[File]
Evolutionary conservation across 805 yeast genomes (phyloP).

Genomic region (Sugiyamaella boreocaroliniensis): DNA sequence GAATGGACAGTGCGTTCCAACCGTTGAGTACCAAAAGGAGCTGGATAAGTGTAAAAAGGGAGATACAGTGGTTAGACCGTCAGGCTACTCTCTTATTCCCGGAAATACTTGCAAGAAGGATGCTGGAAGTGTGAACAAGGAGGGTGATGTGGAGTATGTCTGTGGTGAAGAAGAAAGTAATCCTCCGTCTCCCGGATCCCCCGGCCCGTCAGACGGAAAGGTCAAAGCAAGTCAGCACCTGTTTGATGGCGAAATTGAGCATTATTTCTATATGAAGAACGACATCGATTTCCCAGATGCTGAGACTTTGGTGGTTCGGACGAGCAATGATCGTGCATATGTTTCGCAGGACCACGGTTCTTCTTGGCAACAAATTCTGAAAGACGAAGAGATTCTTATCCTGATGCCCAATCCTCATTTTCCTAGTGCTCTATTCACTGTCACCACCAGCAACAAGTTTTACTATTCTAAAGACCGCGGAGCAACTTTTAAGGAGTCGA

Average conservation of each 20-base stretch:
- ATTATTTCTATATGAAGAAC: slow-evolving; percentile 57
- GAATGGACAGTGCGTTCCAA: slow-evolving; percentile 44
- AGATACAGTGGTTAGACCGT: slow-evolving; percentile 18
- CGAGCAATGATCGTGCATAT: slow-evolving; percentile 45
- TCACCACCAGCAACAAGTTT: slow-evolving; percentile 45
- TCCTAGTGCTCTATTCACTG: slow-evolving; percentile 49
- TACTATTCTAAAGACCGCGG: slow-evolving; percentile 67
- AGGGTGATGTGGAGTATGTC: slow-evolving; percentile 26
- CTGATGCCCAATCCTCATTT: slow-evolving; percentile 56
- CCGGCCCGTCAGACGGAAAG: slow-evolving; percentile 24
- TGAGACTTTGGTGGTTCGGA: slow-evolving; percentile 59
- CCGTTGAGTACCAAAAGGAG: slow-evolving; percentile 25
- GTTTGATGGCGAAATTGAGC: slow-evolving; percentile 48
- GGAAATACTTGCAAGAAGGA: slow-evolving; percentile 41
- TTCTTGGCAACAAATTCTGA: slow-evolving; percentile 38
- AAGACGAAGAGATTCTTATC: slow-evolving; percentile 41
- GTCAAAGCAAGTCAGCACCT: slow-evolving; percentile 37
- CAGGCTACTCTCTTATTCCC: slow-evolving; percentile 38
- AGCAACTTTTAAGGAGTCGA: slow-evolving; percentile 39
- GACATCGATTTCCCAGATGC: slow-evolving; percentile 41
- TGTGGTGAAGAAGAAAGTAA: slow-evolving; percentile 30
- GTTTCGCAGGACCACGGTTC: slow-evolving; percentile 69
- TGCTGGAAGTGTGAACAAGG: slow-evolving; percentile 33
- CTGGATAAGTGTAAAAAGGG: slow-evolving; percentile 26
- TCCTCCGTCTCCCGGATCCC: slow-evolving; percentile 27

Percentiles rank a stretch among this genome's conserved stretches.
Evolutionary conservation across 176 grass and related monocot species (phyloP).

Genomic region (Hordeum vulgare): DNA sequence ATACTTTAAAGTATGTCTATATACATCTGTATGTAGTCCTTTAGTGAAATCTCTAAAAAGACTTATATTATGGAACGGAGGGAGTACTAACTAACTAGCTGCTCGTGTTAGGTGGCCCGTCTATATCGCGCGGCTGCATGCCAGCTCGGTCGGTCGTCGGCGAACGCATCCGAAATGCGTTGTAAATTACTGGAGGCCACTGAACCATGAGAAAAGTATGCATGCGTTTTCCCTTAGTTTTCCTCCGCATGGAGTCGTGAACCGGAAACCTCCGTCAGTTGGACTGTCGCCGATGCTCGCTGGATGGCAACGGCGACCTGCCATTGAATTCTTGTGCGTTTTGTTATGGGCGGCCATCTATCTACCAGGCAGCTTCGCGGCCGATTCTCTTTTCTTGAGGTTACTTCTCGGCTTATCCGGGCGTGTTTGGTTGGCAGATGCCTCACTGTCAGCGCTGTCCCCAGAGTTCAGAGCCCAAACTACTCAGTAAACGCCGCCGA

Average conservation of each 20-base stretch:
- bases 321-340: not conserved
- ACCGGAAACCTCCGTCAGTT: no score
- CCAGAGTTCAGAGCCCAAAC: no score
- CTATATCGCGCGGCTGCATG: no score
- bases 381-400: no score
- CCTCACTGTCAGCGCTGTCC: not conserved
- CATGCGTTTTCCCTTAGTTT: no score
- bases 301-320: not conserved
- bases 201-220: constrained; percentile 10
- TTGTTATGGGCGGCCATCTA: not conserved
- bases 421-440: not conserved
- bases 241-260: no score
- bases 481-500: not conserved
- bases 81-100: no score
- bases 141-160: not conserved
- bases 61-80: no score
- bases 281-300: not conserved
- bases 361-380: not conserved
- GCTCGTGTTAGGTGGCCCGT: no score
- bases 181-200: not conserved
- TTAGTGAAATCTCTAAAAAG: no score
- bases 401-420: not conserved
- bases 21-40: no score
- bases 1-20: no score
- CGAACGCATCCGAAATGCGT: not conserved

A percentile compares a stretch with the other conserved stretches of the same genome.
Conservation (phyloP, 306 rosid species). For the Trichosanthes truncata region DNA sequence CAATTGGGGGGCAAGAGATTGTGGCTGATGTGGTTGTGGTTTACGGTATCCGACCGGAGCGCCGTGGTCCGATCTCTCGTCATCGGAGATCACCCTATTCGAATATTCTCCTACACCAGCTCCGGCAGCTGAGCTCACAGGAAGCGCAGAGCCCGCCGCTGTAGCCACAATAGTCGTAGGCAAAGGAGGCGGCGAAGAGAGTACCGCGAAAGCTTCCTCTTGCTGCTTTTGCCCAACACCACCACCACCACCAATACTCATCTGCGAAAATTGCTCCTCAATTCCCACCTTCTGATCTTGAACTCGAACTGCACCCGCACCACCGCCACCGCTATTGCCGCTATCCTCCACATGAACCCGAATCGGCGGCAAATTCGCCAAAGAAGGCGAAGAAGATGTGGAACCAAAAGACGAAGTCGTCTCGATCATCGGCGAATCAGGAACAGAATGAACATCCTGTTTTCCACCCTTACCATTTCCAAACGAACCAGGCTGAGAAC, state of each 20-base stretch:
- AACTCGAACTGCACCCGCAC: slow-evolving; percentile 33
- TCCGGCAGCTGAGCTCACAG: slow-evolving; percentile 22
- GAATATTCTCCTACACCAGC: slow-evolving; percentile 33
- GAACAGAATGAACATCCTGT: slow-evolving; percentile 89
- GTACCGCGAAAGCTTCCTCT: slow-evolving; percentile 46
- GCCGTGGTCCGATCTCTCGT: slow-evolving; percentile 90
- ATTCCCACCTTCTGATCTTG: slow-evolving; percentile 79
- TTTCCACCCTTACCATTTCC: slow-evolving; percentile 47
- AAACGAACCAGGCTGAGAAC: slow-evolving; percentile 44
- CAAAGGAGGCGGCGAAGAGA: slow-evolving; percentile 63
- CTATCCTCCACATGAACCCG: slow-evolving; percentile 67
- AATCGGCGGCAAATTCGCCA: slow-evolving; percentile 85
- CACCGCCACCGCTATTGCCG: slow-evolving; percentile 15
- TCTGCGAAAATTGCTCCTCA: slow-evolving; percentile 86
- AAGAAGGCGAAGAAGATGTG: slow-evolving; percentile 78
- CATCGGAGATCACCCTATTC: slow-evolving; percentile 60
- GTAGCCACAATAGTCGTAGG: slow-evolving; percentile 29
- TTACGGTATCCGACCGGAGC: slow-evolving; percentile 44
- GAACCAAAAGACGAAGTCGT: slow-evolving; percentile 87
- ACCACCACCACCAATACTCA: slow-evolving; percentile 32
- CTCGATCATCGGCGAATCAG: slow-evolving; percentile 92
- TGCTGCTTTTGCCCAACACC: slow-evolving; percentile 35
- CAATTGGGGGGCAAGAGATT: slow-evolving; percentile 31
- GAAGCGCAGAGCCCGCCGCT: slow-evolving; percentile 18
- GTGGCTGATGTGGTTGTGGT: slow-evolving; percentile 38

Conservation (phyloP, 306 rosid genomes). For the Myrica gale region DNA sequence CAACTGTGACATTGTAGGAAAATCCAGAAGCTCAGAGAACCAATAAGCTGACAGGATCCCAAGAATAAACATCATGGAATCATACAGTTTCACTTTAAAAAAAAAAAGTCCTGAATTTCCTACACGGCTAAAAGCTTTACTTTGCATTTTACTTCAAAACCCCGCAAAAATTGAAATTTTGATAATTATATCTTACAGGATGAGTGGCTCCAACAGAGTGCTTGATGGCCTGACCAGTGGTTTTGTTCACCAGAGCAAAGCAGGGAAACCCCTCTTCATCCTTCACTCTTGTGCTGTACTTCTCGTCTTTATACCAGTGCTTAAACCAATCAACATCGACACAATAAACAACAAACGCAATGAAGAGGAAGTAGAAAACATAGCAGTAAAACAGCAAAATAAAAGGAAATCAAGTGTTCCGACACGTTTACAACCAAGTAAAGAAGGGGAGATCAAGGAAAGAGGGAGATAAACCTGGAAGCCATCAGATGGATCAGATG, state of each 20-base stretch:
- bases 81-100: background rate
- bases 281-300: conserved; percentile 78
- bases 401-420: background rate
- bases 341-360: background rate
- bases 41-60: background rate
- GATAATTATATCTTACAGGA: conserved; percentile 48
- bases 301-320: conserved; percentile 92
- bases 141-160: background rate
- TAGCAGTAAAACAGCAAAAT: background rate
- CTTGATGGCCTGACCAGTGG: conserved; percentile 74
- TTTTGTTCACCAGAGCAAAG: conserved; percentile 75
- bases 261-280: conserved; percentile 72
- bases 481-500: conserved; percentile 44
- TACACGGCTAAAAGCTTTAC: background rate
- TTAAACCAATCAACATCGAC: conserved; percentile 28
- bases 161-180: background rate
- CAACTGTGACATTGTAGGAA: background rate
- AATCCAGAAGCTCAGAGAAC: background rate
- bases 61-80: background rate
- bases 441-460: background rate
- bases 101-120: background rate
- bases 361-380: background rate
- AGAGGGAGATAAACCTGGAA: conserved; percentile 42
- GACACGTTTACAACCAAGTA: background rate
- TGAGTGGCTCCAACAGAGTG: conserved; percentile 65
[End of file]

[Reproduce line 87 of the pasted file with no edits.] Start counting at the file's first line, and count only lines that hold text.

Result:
- bases 281-300: conserved; percentile 78